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blooming plant of the month

Hyacinth - Blooming Plant(printable PDF)
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Hippeastrum spp. (hip-ee-AS-trum)

Amaryllis, Barbados lily

     These tropical bulb plants produce showy trumpet-shaped blooms that range from 3 to 8 inches in diameter. There are generally three to six blooms atop of each stem (bulbs can produce one to three flower stalks, depending on the size and quality of the bulbs). Blooms can be single flowered, with 6 “petals”; double flowered, with 12; or triple flowered, with 18. Some new hybrids have narrower petals, giving the blooms a spidery/lilylike appearance.

     Stems are hollow, smooth, light green and range from about 16 to 30 inches in height. The leaves, which, like the stems, emerge from the bulbs, are long, straplike and dark green.

These bulb flowers are available in both solid colors and bicolors (usually striped or mottled), in a palette that comprises reds, ranging from pink to burgundy; red-orange; orange; salmon; and white, as well as new yellow and yellow-green varieties.

     Potted amaryllises can last from 10 to 24 days, depending on the variety and care. Individual blooms typically last two to five days each.

     These plants are typically available in winter and spring months, but that varies by region and from grower to grower. They are generally always obtainable in November and December, but some growers produce these plants from as early as October through as late as April or May. Check with your favorite supplier(s) for availability.


LIGHT Potted amaryllises require as much bright indirect light as possible during their active growing period, but they must be protected from direct sunlight. Too little light can cause stems to weaken. Rotate the pot occasionally to prevent the stalk(s) from growing toward the light.
WATER During these plants’ growth and flowering periods, keep the soil consistently moist. Take care not to wet the bulb when watering.
TEMPERATURE Amaryllises prefer cool temperatures (55 F to 70 F) during their growth and flowering stages.
FERTILIZER  Feed potted amaryllises with a balanced all-purpose fertilizer every 10 days during their growth and flowering periods, or apply a controlled-release fertilizer at the beginning of the growth period.
GROWING MEDIA  The ideal potting medium is a high-quality, well-draining soil. A mixture of peat moss, sand and potting soil also can be used.
    Amaryllises can be grown hydroponically (in water) by placing the bulb atop the rim of a water-filled container, allowing only the base of the bulb and/or the roots to be in contact with the water.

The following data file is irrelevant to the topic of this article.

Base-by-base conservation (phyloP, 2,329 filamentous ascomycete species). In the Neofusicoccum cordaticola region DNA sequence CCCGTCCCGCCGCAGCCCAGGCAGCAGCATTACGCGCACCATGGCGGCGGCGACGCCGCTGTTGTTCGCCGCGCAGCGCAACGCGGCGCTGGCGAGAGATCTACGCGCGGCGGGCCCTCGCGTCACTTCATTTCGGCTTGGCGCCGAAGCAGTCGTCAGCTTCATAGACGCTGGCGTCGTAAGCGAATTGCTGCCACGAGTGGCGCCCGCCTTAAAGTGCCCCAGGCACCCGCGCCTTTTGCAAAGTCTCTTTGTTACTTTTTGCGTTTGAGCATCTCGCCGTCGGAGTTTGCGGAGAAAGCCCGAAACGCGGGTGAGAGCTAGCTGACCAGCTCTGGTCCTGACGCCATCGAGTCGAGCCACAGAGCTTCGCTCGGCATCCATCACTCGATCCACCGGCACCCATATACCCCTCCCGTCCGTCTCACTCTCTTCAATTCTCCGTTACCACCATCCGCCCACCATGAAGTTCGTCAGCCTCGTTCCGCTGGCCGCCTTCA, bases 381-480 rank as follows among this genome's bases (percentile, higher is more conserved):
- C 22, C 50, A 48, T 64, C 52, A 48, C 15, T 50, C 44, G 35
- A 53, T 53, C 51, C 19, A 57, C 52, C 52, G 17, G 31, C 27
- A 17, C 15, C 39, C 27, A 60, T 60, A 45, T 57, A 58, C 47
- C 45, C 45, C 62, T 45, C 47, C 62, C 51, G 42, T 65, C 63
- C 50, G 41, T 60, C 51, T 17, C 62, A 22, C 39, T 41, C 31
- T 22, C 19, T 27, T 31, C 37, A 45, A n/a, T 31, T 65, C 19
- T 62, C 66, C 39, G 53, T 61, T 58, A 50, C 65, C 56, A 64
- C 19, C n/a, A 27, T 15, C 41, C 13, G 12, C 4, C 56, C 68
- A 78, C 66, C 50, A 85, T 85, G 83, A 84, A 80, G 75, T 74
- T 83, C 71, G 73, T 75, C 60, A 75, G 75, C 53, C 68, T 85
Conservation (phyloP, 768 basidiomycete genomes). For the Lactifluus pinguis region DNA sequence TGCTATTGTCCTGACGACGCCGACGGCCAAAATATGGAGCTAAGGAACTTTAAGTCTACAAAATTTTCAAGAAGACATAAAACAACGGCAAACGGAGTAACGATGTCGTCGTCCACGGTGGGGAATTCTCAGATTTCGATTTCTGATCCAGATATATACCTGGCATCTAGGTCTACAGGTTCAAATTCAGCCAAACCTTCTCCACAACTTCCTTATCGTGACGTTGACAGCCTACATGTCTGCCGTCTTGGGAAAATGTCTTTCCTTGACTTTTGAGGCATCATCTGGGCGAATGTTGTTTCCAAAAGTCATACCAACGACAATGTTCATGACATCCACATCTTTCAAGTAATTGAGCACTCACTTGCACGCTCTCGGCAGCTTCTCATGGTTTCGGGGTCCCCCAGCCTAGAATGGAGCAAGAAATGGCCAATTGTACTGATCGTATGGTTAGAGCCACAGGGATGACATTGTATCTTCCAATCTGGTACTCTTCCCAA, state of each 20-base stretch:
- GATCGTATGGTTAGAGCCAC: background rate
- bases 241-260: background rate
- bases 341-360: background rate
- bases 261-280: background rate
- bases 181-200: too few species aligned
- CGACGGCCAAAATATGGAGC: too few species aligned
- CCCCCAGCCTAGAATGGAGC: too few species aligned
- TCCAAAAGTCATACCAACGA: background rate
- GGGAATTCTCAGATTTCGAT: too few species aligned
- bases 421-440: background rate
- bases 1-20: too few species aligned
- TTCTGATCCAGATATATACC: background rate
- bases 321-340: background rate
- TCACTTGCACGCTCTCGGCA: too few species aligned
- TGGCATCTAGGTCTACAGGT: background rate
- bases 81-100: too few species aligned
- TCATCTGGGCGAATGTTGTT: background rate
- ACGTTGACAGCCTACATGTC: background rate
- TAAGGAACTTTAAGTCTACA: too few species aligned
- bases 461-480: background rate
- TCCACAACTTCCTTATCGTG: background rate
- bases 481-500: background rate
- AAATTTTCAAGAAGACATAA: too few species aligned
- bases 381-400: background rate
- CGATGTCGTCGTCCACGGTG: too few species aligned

GROOMING Remove pollen-bearing anthers as blooms open, and remove blooms as they fade.
REBLOOMING After the flowers fade, cut off the stalks level with the top of the bulb, and continue to feed and water the plant every two weeks. Allow the leaves to dry gradually, then cut them off, and place the potted bulb in a cool (50 F), dark space for 10 to 15 weeks.
     Six to eight weeks before you want it to rebloom, repot the bulb into fresh soil, in a pot that leaves 2 inches on all sides between the bulb and the pot’s edge. Place the bulb high in the pot so that the top one-third to one-half of the bulb is above the soil. Water well, and place the planted bulb in a cool (60 F), low-light space for about four weeks or until new growth reaches about 6 inches. Then move the plant to a warmer, brighter environment; water consistently; and fertilize every 10 days.


ETHYLENE SENSITIVITY Amaryllises are extremely sensitive to ethylene gas. Make sure those you purchase are treated with an ethylene inhibitor at the grower level or during shipping. In addition, keep them away from sources of ethylene such as ripening fruit, decaying flowers and foliage, automobile exhaust, and tobacco smoke because the gas will hasten development and decrease their lives, as well as cause crepey and wilting blooms.
DISEASES A common fungal disease is Stagonospora, which is sometimes referred to as red blotch, red leaf spot or red fire. It shows as bright-red patches on any part of the plant, from roots to flowers. It is most active in cool, damp weather. Another concern can be amaryllis rust, a virus that affect the bulbs.
PESTS Common pests include mites, thrips and mealybugs.
TOXICITY All parts of these plants can cause minor illness, if ingested, so keep them out of the reach of children and pets.

  fun facts  

WHAT’S IN A NAME “Hippeastrum” is said to derive from the Greek words hippos, for horse, and astron, for star, because the blooms once were considered to resemble a horse’s head, at a certain stage in their opening, and because of the star-shaped form of the open flowers.

“Amaryllis” was the name of a lovelorn shepherdess in Greek mythology who pierced her own heart to produce a new flower from her blood, to attract the attention of a flower- and plant-loving shepherd she desired.

FAMILY MATTERS The genus Hippeastrum is a member of the Amaryllidaceae family. Close relatives include Clivia, Eucharis, Narcissus and Nerine.

HOME SWEET HOME Amaryllises are native to the Caribbean region and to tropical and subtropical South America (Peru, Brazil, Bolivia, Chile and Argentina).


Some information provided by:

Botanica, by R.G. Turner Jr. and Ernie Wasson
Chain of Life Network® ,
Complete Houseplant Survival Manual, The, by Barbara Pleasant
Dictionary of Plant Names, by Allen J. Coombes
Hortus Third, by Liberty Hyde Bailey and Ethel Zoe Bailey
Houseplant Encyclopedia, The, by Ingrid Jantra and Ursula Kruger
Stearn’s Dictionary of Plant Names for Gardeners, by William T. Stearn


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